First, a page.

Wave buoy data for Start Bay (Table 10, DS10; Fig. 10a) were collected by a Datawell Waverider III buoy moored at c. −16 m ODN directly offshore the NE end of Slapton Sands (Fig. 1d; mean location Lon −3.6162°, Lat 50.2918°). Water levels (Table 10, DS11; Fig. 10c) were derived from two Rosemount WaveRadar Rex tide buoys, covering different time periods, including (1) Teignmouth Pier tide buoy, from Jul 2008 to Feb 2014, c. 25 km northeast of Start Bay (mean location Lon −3.4906°, Lat 50.5433°); and (2) Exmouth Marina tide buoy, c. 40 km northeast of Start Bay (Lon −3.42258°, Lat 50.61639°), from Oct 2015 to present. As for Perranporth, the observed water levels are distal from the site and do not accurately capture tidal statistics for Start Bay. They are provided as they include observed water level residual, and may be used for validation of hydrodynamic models.

Wave model outputs (Table 10, DS12; Fig. 10b) are provided for a single node, from the North West Shelf-Wave Physics Reanalysis model (CMEMS), situated c. 6 km offshore of Slapton Sands (Fig. 1; Lon −3.5687°, Lat 50.2767°) in c. 50-m water depth, indicative of deep water wave conditions, situated in a location that captures both the southwesterly and easterly wave directions. Hydrodynamic model outputs, including water level (Table 10, DS13; Fig. 10d) are provided for a single node from the Atlantic-European North West Shelf-Ocean Physics Reanalysis (CMEMS), located c. 7 km offshore of Slapton Sands (Fig. 1; Lon −3.5557, Lat 50.2672).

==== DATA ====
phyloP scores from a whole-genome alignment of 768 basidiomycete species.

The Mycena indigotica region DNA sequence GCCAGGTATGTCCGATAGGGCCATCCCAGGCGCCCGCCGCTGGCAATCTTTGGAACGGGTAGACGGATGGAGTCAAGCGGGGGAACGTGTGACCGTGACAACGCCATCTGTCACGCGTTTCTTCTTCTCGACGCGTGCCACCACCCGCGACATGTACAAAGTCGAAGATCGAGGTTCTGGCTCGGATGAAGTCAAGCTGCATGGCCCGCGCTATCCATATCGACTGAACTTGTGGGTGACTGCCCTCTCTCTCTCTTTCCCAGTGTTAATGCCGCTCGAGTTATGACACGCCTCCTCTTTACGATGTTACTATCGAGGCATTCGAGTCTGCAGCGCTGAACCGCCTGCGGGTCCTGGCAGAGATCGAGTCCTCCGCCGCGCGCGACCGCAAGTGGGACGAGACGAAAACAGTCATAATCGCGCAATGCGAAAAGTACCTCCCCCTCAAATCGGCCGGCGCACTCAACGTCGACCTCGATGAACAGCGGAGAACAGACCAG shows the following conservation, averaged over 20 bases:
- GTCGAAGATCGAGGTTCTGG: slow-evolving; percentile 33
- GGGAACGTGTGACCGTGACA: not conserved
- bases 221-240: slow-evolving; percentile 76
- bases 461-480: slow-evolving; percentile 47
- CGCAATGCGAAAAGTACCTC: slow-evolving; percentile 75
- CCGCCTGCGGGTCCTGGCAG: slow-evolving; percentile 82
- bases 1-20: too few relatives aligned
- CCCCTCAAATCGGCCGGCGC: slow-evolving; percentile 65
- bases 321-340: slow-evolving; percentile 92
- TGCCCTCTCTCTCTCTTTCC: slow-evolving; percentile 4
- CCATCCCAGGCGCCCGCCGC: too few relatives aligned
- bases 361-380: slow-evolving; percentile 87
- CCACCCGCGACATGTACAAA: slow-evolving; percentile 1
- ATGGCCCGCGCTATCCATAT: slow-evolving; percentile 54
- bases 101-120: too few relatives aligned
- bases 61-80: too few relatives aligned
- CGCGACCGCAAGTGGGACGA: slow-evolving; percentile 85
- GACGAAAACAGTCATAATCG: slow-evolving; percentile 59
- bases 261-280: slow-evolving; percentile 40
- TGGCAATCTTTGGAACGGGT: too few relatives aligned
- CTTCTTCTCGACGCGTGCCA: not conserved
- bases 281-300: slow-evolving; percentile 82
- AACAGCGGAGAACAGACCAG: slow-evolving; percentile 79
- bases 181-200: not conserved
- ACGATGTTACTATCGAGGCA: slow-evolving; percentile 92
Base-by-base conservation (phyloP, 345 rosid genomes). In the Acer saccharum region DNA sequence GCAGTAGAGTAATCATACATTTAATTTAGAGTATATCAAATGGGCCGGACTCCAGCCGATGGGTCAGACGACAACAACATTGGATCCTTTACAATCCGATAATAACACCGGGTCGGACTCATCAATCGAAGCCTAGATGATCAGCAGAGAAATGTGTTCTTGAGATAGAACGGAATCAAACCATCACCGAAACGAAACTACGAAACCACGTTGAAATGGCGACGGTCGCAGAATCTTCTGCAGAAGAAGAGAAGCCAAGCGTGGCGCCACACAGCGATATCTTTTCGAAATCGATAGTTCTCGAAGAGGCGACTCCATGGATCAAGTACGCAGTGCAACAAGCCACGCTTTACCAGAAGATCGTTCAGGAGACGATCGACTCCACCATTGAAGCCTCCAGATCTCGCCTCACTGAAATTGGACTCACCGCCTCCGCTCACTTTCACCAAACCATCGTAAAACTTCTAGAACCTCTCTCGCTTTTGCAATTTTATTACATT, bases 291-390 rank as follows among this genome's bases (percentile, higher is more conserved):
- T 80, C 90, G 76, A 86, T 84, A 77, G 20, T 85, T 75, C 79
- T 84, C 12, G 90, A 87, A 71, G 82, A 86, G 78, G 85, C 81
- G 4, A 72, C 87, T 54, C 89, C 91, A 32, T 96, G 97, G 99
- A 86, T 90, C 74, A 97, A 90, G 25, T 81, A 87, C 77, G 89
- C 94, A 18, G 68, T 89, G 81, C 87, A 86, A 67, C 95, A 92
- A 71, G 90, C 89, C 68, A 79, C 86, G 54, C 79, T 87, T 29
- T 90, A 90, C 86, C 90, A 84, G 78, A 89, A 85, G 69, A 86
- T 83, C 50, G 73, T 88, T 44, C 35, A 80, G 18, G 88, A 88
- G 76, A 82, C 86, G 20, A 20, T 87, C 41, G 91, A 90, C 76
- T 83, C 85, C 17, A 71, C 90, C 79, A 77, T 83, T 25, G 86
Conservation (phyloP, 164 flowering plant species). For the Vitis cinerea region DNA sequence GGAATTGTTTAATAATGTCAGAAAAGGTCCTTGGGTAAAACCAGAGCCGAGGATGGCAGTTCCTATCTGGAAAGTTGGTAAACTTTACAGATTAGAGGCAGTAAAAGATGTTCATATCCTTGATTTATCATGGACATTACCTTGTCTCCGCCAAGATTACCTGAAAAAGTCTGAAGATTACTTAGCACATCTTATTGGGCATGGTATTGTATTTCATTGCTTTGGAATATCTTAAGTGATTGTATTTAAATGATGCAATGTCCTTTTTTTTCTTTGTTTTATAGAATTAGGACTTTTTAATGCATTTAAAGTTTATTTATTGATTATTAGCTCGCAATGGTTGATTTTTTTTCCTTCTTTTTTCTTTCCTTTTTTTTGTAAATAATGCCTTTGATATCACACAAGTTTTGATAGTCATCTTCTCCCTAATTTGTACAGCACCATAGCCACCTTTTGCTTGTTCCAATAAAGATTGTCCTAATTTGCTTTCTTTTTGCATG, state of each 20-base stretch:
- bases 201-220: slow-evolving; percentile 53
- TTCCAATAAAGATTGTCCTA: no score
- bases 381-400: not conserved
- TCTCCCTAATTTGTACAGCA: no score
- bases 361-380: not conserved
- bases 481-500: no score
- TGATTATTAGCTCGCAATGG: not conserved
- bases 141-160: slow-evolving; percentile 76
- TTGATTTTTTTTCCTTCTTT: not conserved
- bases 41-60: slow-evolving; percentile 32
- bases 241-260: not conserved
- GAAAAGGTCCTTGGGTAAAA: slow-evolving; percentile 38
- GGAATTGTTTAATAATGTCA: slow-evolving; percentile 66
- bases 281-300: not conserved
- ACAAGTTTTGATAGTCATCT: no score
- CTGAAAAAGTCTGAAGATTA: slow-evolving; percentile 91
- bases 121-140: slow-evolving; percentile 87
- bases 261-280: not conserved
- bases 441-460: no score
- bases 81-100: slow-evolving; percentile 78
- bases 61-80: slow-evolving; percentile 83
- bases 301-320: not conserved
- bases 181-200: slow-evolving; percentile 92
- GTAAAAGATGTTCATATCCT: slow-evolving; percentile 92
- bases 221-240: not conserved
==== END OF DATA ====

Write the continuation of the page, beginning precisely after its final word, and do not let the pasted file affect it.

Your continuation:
A statistical comparison between the Start Bay wave model node and wave buoy was conducted, using the methods previously described for Perranporth, determining values for Hs (bias = 0.11 m, RMS = 0.28 m); Tp (bias = −0.67 s; RMS = 3.6 s); and Dp (bias = 29°; RMS = 31°). Agreement between wave model and observations is reasonably good, noting the model node and wave buoy are not co-located, and also that wave direction may be more reliably predicted during high wave events37.

Data Records

The full data record is available through an open access data repository49. A summary of all 13 datasets is provided in Table 11; this includes seven datasets for Perranporth (three morphological, two wave and two water level) and six datasets for Start Bay (two morphological, two wave and two water level). For each dataset, reference is provided to the relevant text section where detailed methodological information is provided. Data span the period of 2006–2021, and all datasets were ongoing at the time of publication, with the exception of the Full Embayment DEMs (dataset IDs 03, 09), for which there may be intermittent updates in future.